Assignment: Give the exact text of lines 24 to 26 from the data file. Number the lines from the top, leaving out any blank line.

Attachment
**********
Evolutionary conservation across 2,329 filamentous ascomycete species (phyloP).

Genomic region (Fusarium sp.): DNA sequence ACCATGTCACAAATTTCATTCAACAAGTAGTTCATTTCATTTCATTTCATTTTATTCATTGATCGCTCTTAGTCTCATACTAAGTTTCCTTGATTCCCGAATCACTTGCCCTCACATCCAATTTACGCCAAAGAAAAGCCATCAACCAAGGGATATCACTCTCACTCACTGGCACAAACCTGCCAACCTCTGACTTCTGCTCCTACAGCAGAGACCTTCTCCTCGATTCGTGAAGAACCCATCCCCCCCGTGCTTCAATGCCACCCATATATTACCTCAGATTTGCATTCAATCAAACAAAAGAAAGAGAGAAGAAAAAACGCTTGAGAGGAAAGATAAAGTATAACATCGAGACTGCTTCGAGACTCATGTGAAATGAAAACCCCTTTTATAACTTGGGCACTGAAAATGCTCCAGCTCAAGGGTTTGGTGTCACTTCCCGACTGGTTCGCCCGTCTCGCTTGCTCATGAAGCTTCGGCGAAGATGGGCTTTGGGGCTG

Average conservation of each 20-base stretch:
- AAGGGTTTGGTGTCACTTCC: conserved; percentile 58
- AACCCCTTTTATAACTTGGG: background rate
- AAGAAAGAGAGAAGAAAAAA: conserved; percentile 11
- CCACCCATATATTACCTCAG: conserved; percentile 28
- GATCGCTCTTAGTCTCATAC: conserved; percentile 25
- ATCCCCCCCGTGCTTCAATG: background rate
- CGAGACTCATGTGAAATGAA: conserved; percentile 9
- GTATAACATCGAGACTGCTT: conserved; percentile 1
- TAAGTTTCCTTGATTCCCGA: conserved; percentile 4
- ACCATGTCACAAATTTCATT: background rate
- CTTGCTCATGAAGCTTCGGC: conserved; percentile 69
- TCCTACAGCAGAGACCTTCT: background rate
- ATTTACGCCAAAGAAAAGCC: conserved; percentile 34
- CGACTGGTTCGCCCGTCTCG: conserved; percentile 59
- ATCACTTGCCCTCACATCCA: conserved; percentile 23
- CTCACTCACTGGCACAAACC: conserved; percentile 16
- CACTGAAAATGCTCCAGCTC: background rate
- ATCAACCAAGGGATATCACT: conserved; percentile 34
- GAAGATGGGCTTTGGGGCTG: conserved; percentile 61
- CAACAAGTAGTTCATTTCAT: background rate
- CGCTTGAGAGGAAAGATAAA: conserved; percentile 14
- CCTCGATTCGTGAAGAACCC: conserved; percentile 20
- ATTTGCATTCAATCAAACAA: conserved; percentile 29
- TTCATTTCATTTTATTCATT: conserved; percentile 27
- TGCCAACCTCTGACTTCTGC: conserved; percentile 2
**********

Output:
- CGCTTGAGAGGAAAGATAAA: conserved; percentile 14
- CCTCGATTCGTGAAGAACCC: conserved; percentile 20
- ATTTGCATTCAATCAAACAA: conserved; percentile 29